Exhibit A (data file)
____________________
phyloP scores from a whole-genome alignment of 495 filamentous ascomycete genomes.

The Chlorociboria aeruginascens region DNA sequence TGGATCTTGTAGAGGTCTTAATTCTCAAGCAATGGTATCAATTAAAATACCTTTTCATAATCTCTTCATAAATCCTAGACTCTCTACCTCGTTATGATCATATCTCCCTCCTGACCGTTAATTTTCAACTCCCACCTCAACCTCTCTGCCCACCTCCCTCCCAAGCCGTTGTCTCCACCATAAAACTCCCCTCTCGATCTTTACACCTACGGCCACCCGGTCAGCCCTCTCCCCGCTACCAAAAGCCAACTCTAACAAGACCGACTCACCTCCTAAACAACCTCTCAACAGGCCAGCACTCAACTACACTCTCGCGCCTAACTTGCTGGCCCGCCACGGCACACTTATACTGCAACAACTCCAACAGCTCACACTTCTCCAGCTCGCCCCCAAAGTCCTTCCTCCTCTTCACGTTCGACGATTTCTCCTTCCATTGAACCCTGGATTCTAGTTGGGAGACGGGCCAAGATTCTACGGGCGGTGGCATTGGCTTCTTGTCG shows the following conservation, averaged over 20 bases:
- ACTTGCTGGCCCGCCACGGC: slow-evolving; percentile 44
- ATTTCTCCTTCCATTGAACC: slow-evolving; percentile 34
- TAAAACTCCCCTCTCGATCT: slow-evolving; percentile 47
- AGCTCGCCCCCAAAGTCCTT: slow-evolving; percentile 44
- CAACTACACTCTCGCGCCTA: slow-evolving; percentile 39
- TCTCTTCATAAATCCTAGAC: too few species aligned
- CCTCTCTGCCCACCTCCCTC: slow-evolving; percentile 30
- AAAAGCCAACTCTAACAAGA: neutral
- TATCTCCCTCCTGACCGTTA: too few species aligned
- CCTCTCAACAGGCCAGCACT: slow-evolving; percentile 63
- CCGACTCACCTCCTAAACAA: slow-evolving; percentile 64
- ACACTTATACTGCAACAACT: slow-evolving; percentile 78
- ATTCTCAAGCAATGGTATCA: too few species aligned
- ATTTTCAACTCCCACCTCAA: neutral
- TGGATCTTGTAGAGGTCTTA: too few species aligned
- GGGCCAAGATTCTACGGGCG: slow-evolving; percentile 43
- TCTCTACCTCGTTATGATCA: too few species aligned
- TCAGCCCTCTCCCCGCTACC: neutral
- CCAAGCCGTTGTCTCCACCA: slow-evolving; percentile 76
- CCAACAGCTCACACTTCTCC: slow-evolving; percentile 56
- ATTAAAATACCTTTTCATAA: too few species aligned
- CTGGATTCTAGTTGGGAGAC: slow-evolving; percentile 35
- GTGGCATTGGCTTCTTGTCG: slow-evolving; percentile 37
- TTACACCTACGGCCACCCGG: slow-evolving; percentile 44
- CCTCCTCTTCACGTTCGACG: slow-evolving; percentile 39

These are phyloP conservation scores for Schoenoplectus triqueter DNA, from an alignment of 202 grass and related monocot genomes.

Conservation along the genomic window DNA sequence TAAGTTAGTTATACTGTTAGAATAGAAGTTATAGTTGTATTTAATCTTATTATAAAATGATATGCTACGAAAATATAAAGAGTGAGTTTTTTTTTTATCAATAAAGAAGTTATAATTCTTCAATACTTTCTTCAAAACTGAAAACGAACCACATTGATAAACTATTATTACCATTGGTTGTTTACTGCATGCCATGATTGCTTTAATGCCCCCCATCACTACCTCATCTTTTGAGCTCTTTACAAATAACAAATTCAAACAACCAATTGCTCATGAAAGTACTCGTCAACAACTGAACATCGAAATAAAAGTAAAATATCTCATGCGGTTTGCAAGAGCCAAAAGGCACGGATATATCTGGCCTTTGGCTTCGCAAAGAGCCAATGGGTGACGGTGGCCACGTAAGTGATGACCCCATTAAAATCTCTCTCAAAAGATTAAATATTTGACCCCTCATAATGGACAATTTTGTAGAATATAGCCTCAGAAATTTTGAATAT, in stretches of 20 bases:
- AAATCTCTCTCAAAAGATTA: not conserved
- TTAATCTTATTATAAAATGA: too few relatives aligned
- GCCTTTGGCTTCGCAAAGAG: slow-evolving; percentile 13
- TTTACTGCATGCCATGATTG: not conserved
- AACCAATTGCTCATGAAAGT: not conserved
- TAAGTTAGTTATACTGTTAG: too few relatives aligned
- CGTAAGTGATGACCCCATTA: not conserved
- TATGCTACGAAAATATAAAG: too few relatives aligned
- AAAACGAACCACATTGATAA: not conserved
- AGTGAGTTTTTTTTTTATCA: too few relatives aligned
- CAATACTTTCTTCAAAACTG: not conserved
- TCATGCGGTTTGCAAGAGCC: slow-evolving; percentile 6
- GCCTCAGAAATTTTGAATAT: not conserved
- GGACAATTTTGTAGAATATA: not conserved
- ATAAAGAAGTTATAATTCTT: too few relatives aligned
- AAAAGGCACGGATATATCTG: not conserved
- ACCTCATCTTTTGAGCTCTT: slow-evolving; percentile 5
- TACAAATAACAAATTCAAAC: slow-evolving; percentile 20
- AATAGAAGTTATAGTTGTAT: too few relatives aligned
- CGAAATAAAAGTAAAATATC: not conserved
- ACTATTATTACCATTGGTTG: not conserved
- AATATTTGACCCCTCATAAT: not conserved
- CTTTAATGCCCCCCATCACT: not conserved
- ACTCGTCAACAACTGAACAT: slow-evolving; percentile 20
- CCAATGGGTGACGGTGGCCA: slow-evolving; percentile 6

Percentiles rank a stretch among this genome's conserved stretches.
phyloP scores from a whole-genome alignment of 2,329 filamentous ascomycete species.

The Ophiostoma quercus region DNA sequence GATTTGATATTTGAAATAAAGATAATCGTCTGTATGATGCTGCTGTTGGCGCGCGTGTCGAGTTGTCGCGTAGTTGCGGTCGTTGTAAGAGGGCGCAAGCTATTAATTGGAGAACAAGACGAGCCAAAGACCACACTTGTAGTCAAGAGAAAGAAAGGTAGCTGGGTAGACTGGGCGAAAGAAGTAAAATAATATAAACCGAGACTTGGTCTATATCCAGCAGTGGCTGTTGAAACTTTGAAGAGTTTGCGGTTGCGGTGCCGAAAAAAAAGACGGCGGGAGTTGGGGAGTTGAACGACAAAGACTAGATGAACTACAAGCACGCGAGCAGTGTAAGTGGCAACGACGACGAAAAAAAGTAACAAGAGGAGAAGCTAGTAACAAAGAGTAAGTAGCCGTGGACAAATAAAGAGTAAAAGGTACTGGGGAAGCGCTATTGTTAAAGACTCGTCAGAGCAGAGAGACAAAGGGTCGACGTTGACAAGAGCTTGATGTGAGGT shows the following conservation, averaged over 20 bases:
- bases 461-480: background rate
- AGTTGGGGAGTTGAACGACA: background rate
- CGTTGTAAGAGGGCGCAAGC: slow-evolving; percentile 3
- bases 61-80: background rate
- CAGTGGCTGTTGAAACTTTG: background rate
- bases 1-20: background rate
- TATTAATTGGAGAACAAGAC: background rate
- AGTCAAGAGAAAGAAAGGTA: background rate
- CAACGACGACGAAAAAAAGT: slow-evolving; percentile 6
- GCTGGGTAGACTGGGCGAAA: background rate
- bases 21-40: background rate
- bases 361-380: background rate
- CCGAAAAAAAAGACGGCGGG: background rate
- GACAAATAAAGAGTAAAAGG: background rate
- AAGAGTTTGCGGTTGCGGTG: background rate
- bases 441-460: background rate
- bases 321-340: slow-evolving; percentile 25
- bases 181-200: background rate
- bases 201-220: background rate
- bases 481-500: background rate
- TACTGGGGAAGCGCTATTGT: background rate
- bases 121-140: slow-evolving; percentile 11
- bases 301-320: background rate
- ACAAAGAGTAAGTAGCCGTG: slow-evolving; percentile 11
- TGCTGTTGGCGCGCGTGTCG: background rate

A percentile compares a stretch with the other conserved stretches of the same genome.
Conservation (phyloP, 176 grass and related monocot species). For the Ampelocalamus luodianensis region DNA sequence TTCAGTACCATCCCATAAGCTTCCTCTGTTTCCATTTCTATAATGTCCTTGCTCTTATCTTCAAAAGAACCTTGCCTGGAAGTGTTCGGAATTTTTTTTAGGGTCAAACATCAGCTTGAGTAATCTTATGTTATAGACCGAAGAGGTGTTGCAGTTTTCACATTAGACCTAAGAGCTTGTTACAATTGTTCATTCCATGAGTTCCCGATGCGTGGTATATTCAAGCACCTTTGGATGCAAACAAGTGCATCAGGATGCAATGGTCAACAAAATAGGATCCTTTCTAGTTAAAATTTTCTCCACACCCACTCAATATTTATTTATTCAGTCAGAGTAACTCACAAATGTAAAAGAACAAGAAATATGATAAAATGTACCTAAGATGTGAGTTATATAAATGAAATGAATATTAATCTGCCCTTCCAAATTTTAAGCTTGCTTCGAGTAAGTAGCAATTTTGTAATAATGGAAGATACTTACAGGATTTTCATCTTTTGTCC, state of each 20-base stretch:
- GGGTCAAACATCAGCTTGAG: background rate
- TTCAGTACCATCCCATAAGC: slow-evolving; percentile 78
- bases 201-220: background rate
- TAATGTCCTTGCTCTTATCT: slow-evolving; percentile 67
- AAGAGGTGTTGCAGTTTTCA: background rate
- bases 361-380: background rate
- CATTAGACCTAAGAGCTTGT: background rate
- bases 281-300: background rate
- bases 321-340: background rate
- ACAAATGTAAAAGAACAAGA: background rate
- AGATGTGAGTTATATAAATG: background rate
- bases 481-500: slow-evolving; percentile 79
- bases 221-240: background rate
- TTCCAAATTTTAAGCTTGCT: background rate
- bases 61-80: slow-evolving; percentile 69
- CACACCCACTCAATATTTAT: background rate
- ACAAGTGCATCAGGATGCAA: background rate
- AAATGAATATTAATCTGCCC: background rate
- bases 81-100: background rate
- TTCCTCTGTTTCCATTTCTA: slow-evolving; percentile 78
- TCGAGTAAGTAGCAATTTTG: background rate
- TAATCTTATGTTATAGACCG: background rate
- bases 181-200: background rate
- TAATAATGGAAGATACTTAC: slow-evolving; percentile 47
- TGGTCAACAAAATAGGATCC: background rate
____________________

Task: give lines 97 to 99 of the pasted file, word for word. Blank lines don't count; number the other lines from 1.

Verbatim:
- bases 221-240: background rate
- TTCCAAATTTTAAGCTTGCT: background rate
- bases 61-80: slow-evolving; percentile 69